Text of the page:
Guantanamo, Boumediene, and Jurisdiction-Stripping: The Imperial President Meets the Imperial Court

Constitutional Commentary, Vol. 25, No. 2, February 2009

U Denver Legal Studies Research Paper No. 08-25

41 Pages Posted: 24 Aug 2008 Last revised: 3 Feb 2009

See all articles by Martin Katz

Martin Katz

University of Denver Sturm College of Law

Date Written: August 17, 2008

Abstract

This essay argues that the Supreme Court's recent decision in Boumediene v. Bush, its latest pronouncement on the detainees in Guantanamo Bay, should be understood as a jurisdiction-stripping case. Most of the commentators to address the case so far have seen it as a case about the war on terror, or about the reach of habeas corpus. I argue that this decision takes significant steps toward resolving a debate that has been raging among the giants of constitutional law for more than 50 years: Can Congress "strip" jurisdiction from the federal courts to prevent them from hearing certain important cases?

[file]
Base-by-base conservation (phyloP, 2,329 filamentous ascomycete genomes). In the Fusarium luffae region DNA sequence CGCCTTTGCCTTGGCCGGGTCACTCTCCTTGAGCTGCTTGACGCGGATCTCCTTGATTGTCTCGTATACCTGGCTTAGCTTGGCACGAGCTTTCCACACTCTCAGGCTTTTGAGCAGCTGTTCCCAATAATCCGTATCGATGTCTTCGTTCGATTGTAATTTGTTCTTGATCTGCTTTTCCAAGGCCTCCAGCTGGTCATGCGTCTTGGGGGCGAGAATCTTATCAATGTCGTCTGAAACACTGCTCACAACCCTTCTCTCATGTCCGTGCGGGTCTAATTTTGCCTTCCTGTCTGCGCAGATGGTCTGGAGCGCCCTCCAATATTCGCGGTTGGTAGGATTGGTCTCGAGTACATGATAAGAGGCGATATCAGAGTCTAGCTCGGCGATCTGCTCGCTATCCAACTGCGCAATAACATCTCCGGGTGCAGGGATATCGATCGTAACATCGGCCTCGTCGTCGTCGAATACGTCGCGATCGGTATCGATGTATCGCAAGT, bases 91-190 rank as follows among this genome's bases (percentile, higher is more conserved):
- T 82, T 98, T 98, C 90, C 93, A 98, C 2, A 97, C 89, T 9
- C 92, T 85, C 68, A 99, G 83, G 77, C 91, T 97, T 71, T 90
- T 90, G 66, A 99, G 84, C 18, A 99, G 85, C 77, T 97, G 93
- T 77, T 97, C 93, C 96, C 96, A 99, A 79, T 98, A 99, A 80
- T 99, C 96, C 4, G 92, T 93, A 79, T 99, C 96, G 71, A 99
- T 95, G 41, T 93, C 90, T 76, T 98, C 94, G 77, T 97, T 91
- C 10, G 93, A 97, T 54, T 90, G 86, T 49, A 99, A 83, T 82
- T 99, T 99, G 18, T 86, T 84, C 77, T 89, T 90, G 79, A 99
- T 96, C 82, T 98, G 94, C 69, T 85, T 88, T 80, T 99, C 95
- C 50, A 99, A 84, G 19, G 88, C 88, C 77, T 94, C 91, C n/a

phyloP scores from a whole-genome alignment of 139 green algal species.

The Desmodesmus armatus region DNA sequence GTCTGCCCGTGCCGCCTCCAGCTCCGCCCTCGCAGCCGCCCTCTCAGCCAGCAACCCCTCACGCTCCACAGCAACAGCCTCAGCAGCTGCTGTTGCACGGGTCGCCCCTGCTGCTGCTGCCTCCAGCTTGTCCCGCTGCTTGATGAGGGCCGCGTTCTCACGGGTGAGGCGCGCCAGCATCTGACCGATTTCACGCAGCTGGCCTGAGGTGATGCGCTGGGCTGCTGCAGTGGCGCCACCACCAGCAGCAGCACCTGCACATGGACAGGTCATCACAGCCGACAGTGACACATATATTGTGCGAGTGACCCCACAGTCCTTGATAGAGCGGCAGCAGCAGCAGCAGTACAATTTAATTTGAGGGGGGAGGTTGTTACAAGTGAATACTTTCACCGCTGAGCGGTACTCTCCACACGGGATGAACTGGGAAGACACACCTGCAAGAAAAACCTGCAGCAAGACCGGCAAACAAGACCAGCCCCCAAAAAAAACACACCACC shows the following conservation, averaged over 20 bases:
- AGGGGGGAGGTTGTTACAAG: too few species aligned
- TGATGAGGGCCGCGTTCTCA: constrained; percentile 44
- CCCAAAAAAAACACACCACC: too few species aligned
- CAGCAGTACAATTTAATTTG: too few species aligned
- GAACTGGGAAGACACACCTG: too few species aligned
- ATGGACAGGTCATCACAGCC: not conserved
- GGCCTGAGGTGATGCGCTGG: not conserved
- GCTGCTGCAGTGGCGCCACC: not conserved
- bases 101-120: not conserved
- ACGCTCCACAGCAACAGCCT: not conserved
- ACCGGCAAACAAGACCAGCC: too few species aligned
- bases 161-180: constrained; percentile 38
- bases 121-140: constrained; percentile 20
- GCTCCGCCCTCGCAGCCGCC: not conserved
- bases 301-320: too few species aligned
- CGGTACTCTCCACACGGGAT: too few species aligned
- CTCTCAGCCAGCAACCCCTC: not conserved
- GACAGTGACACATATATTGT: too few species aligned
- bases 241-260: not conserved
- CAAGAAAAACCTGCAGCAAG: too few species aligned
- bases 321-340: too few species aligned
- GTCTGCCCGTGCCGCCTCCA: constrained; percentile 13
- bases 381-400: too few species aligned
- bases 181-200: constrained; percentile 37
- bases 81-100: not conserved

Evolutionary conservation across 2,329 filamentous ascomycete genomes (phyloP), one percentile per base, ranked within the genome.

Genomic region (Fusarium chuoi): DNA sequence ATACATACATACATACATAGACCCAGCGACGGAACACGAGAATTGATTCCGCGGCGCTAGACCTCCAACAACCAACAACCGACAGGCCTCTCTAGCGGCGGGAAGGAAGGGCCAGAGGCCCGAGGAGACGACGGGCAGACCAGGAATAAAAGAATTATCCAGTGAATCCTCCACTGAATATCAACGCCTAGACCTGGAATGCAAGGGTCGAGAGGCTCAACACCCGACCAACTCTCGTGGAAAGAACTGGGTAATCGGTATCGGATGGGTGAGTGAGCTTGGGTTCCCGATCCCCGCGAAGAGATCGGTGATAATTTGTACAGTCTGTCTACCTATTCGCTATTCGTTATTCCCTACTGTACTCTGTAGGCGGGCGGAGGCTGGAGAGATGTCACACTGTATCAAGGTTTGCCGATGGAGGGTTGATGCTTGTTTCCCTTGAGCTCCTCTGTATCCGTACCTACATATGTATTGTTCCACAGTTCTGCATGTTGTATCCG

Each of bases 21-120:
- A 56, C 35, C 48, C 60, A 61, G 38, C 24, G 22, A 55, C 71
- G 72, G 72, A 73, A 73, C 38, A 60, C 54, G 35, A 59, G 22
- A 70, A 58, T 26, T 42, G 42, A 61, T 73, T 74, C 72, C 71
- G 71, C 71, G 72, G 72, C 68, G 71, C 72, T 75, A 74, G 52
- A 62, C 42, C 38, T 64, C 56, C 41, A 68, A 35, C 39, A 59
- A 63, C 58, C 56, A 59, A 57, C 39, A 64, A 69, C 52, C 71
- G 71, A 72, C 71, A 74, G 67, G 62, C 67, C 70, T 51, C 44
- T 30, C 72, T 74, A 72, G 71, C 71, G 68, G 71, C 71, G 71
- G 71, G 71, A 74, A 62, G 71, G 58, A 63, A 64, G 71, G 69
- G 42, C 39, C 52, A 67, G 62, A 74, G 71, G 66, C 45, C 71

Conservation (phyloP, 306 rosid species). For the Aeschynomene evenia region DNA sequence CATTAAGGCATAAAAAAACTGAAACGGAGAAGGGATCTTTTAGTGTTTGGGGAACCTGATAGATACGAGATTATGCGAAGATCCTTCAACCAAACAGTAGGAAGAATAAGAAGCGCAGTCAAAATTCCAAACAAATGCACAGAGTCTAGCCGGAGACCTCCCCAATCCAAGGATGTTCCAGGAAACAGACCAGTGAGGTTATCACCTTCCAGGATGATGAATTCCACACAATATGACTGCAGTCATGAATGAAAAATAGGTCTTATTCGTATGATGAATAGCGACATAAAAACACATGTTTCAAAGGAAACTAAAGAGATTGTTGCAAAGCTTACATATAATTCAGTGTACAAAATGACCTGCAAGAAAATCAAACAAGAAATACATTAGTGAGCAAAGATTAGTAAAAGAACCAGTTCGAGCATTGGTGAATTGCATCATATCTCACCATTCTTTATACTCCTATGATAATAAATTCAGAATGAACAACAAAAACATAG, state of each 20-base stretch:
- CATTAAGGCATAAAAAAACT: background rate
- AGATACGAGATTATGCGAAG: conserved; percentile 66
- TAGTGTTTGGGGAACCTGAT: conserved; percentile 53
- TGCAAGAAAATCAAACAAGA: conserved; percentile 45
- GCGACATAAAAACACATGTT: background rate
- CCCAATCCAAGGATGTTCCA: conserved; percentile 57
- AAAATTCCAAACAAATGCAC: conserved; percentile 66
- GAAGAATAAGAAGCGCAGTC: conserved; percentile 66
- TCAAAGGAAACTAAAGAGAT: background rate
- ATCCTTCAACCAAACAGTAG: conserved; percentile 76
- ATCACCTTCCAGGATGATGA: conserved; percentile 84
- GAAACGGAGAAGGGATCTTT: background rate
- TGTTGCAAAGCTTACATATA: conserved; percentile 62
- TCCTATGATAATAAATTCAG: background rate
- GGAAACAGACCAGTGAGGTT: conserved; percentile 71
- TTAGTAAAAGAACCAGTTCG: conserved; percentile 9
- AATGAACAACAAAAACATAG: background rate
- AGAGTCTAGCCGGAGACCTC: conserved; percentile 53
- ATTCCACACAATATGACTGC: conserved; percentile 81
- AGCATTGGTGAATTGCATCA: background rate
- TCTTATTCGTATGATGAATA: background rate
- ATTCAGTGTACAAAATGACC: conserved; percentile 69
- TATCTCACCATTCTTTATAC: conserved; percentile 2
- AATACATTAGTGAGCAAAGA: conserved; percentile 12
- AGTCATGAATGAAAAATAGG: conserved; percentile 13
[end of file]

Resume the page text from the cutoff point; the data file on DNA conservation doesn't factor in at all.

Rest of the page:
Although the Court has previously gone to great lengths to avoid answering this question, and although Boumediene could have done the same, the Court instead engaged the issue and engaged it forcefully. The Court's decision rested upon broad and powerful separation of powers principles, strongly suggesting the indispensability of judicial review. This essay argues that these principles boldly suggest something that the Court has only hinted at before: that Congress cannot preclude federal courts from hearing constitutional claims; not just habeas claims, but all constitutional claims.

The essay also addresses the normative implications of Boumediene, arguing that the opinion represents a bold but appropriate response to what the Court perceives as an imperious President and an enabling Congress. As such, this case does not represent an imperious Court, so much as it represents a restoration of a healthier balance of power.

Suggested Citation

Katz, Martin, Guantanamo, Boumediene, and Jurisdiction-Stripping: The Imperial President Meets the Imperial Court (August 17, 2008). Constitutional Commentary, Vol. 25, No. 2, February 2009, U Denver Legal Studies Research Paper No. 08-25, Available at SSRN: https://ssrn.com/abstract=1250222

Martin Katz (Contact Author)

University of Denver Sturm College of Law ( email )

2255 E. Evans Ave., 460B
Denver, CO 80208
United States

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